By Charlie Farrell
If you are fan of Warren Buffett, you may have seen his most recent opinion about investing in bonds. In his annual shareholder letter, he basically said if you own them, you face a bleak financial future.
But bonds are a part of almost all prudent asset allocation strategies. I’m sure you’ve heard of the traditional 60% stock and 40% bond allocation for retirement plans. For over 100 years, this has served as a sound way of managing money. You take a reasonable amount of risk with stocks but balance it with a healthy dose of more stable bonds.
If bonds have been popular with investors, why is Buffett so down on bonds? Before recent history, bonds used to represent one of the best ways to modestly grow your wealth without taking much risk. With a bond, you receive a guaranteed interest rate for the term of the bond. And if the entity issuing the bond is financially healthy, you get your money back when the bond matures. For instance, you could invest $1,000 for 10 years at 6% in a government bond. That means you collect 6% a year and get your $1,000 back when it matures, very similar to how a CD works at a bank.
Sounds like a good deal, so what’s the problem? The problem is the interest rate. Currently, interest rates are below the rate of inflation and it’s likely they will stay there for a long time. If your interest rate is below the rate of inflation, then you are losing wealth (purchasing power) every year you hold money in bonds.
Let’s compare the “old” bonds to today’s “new” bonds. In the year 2000, if you invested in a 20-year U.S. Treasury bond, your interest rate would have been about 6.5% for the next 20 years. Even better, the inflation rate was only a little over 2% for that entire period. That means you were earning about 4% above inflation every year and increasing your wealth in terms of purchasing power.
But today, if you buy a new 20-year U.S. Treasury bond, your interest payment is about 2%. So unless inflation runs below 2% for the next 20 years, you will be losing purchasing power. That means whatever part of your portfolio you hold in bonds is likely “dead money” in terms of its ability to build wealth for retirement.
Even if inflation runs at 1%, your return above inflation would only be 1%. That’s a lot less than the 4% excess return investors received who bought bonds 20 years ago. That means you face two bad outcomes. Either you will lose purchasing power every year because inflation runs above 2% or you’ll barely be moving ahead if inflation runs below 2%. And since the Federal Reserve is trying to create inflation, the first scenario is the more likely one.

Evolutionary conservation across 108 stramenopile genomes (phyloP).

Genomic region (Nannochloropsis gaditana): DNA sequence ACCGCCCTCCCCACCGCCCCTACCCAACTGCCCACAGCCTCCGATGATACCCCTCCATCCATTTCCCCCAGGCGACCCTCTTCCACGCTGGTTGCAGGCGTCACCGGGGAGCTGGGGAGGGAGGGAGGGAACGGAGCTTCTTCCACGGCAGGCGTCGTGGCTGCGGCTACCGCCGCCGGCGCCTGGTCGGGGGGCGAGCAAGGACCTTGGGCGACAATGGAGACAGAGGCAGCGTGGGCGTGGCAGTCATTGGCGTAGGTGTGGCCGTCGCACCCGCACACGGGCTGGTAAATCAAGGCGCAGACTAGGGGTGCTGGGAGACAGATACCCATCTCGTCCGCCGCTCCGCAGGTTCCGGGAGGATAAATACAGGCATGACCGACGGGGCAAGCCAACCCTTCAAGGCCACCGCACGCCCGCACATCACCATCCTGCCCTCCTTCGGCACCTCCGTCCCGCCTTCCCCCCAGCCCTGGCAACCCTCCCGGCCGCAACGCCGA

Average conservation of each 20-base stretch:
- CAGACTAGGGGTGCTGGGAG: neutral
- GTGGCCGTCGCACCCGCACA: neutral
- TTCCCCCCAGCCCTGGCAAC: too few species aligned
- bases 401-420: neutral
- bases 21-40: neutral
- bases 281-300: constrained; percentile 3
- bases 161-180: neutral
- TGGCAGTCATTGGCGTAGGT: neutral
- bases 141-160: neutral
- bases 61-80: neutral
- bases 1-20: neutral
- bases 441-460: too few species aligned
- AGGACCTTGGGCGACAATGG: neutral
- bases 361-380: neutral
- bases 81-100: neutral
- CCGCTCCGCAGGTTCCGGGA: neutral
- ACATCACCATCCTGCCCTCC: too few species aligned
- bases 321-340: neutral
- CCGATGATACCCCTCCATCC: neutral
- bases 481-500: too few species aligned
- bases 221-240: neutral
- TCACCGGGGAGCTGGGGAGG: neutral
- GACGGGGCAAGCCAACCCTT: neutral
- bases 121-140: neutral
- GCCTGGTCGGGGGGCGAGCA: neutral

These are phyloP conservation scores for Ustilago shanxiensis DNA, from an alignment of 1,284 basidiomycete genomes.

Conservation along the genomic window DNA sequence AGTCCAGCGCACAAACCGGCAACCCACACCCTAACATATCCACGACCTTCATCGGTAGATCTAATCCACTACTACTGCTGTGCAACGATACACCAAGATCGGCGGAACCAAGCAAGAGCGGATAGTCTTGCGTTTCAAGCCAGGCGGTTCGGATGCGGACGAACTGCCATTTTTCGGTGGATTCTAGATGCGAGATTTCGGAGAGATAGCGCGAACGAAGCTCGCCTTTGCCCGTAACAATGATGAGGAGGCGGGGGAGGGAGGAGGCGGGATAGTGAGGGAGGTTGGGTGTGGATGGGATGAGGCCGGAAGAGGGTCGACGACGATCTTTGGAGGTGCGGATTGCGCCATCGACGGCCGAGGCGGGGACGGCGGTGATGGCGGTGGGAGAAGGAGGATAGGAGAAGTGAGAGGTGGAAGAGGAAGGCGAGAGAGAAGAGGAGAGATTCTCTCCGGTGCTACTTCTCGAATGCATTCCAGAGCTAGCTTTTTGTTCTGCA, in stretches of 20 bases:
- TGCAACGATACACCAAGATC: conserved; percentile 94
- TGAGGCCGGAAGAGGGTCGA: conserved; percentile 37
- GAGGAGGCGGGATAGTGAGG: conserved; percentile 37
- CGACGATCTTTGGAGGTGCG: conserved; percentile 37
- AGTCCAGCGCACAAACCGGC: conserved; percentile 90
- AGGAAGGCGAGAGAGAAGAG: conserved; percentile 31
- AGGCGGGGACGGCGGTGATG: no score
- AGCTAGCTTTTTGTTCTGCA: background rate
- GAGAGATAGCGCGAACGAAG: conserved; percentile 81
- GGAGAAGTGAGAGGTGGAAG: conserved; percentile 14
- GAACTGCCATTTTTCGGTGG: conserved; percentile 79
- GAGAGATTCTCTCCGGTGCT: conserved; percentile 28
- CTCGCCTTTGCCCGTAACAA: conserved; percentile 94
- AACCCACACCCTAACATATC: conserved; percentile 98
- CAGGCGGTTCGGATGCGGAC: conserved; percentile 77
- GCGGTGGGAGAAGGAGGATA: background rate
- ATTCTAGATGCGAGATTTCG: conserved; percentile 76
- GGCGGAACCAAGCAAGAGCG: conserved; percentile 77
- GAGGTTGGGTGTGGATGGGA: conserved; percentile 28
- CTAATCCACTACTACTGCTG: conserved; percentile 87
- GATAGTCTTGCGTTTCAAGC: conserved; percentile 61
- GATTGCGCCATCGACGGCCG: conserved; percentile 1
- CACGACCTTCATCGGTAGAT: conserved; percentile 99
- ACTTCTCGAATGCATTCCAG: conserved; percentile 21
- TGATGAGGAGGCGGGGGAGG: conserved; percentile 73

That’s why Warren Buffet thinks the future is bleak for bond investors. Now you might be wondering if you should scrap all your bond holdings. The answer is a bit more nuanced.
First, Buffett made that comment about investments you intend to hold for the long term, meaning 10 to 20 years or more. If you think you will need cash in the next five to seven years, you’ll still need to hold money in high-quality bonds or cash reserves. It’s really the only way to ensure the money will be there when you need it.
Second, you have to know your own risk tolerance – meaning if you don’t hold any bonds and only hold stocks, can you handle seeing your wealth decline by 50% or more for an extended period of time. Buffett is worth about $98 billion, so if his wealth falls by 50%, he can still afford a hamburger. But the rest of us don’t have that luxury. Most of us probably need a certain level of stability in our portfolios regardless of the fact that we may not earn much on that money over the long term.
There is no “right” asset allocation between stocks and bonds that works for everyone. The “right” one is the one you can stick with through good and bad markets. You’ll need to decide that for yourself. But because bonds will make it hard to accumulate wealth over the long term, It’s probably best to lean toward the riskier end of your personal risk tolerance. By that, I mean having as little in bonds as you can tolerate.
Charlie Farrell is a CEO of Northstar Investment Advisors LLC. This article is for information and education purposes only. Past performance is no guarantee of future returns, and all investing involves the permanent risk of loss. Consult your individual financial adviser for guidance specific to your circumstances.